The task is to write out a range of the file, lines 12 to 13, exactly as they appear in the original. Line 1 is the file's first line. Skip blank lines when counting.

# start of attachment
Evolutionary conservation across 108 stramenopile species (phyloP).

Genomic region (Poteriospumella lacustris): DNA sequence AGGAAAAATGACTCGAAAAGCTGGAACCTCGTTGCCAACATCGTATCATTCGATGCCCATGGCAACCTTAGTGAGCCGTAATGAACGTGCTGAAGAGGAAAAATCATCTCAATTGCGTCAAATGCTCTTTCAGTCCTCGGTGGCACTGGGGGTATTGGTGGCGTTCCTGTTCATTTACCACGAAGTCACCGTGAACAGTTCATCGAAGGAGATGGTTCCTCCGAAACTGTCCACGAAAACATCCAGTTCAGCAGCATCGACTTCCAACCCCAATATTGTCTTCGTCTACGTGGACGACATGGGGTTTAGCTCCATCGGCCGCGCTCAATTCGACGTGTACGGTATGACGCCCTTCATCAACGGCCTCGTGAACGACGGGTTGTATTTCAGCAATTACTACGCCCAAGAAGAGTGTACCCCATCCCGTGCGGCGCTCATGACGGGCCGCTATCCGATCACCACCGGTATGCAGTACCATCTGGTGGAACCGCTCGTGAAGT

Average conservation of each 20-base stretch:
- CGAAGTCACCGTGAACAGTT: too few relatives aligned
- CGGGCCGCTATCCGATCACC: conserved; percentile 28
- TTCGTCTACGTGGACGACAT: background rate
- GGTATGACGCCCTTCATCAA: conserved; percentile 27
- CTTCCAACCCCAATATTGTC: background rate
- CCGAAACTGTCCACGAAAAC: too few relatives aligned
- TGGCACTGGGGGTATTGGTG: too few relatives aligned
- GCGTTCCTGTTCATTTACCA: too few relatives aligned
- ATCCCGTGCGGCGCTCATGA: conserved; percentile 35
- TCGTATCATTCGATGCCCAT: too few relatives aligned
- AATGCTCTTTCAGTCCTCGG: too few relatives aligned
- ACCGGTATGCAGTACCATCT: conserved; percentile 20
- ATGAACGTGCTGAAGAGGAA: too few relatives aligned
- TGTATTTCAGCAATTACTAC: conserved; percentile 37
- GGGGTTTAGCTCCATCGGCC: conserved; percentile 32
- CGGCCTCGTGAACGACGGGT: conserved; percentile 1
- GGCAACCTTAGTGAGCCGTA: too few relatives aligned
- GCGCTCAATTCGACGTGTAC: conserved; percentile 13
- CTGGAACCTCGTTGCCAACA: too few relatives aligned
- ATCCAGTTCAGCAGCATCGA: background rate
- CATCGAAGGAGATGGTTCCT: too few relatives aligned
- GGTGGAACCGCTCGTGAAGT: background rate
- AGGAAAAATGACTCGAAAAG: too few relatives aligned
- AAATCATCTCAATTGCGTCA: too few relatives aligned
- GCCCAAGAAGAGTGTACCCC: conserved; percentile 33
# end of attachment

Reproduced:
- ATCCCGTGCGGCGCTCATGA: conserved; percentile 35
- TCGTATCATTCGATGCCCAT: too few relatives aligned